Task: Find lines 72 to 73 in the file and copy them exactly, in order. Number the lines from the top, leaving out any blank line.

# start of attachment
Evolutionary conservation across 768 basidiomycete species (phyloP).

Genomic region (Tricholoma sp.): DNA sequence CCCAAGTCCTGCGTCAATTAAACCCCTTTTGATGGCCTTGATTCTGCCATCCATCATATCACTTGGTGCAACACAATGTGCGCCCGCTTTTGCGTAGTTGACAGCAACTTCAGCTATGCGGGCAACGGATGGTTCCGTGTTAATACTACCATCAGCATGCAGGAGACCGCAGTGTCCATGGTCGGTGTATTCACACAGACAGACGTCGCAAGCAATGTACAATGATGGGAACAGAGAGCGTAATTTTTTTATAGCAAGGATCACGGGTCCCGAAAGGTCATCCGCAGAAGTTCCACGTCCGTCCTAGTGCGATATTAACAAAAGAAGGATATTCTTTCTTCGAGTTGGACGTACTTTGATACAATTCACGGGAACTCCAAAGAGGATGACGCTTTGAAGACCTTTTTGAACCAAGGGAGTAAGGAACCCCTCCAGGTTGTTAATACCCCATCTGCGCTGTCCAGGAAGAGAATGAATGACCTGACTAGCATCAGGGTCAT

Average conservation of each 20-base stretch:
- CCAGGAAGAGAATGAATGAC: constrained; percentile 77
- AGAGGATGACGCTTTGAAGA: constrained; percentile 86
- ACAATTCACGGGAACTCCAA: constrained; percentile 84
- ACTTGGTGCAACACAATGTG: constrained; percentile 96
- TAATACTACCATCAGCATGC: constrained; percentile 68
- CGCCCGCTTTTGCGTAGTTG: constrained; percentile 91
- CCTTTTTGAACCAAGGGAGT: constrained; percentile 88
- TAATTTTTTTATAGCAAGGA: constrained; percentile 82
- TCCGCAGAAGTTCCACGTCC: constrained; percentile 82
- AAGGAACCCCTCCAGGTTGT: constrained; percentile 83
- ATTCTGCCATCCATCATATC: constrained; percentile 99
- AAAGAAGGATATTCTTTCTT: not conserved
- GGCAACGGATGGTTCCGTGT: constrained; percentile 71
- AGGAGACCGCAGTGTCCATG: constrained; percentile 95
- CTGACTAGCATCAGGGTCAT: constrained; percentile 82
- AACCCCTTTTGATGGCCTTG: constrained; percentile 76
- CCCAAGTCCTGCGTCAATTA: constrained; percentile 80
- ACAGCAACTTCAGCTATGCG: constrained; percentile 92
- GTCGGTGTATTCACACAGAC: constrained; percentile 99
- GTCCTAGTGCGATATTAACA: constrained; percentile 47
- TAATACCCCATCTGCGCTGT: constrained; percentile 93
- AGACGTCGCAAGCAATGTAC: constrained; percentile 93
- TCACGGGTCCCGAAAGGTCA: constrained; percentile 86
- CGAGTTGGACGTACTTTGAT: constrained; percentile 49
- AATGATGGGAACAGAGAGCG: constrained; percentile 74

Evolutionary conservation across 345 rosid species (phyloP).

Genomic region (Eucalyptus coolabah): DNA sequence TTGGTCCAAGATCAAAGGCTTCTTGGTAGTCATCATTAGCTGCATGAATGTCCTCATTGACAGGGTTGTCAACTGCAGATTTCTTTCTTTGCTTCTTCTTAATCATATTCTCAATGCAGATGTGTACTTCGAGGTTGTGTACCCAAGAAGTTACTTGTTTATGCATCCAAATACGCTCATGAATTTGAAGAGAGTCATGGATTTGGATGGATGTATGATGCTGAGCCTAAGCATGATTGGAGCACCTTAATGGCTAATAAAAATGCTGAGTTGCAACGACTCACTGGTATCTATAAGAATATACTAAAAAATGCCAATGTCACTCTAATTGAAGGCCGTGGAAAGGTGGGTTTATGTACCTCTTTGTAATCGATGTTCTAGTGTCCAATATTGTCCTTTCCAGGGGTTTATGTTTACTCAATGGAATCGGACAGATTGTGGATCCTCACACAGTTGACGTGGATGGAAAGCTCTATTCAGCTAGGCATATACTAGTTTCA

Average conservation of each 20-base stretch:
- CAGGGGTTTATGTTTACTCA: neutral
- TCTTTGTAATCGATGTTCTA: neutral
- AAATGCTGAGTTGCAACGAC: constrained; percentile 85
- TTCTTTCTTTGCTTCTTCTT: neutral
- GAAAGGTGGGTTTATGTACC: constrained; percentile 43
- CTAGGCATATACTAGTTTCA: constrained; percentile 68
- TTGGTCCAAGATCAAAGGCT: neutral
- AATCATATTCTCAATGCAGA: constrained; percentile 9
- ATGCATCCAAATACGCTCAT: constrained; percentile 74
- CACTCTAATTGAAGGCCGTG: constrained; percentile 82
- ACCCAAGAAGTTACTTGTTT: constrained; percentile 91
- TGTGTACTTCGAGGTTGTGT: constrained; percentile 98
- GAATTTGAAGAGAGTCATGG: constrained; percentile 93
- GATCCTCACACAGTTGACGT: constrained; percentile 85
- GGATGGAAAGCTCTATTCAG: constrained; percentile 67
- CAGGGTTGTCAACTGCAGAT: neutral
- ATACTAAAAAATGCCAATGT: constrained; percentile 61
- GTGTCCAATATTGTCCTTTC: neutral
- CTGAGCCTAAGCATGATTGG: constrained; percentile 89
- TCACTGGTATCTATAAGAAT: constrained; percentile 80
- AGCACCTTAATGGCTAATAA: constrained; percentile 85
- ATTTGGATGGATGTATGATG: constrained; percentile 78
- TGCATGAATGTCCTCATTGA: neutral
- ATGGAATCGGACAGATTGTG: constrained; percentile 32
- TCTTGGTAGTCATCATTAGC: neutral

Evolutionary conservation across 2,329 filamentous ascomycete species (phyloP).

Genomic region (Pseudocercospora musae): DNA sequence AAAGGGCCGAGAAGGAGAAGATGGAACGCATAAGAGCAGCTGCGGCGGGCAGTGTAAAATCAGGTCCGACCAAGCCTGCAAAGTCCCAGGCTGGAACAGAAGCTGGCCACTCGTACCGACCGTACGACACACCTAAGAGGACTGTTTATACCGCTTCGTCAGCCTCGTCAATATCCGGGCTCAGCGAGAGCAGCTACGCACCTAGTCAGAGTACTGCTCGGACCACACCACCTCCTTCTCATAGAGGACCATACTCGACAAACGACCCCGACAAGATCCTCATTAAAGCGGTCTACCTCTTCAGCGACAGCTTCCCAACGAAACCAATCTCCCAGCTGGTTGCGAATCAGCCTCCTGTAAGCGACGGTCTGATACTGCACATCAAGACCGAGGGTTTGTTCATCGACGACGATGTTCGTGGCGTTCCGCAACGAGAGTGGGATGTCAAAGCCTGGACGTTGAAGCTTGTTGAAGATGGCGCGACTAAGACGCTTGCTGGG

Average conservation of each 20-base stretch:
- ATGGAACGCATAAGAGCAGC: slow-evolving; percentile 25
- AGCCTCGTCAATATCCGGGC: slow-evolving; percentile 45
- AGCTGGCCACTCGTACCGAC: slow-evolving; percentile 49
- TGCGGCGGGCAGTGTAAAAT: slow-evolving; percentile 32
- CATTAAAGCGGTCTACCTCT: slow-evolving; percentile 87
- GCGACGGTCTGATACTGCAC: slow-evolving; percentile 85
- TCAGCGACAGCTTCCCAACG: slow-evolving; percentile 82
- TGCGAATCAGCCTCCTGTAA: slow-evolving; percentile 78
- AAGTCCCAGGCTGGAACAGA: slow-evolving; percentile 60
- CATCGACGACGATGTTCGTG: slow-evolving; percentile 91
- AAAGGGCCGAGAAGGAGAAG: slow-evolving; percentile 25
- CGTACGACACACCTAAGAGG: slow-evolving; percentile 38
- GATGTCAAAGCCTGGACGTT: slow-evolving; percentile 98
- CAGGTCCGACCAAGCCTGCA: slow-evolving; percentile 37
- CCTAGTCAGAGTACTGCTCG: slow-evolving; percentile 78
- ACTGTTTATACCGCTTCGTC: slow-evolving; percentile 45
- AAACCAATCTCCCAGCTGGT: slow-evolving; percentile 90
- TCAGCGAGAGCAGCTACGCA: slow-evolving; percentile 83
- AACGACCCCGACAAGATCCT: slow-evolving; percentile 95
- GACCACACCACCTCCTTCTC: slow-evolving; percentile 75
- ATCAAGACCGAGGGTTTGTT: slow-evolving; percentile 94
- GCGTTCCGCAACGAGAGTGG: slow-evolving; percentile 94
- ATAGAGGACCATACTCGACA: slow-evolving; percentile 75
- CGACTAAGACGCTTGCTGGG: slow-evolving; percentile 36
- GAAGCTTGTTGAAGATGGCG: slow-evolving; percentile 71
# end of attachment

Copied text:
- GATGTCAAAGCCTGGACGTT: slow-evolving; percentile 98
- CAGGTCCGACCAAGCCTGCA: slow-evolving; percentile 37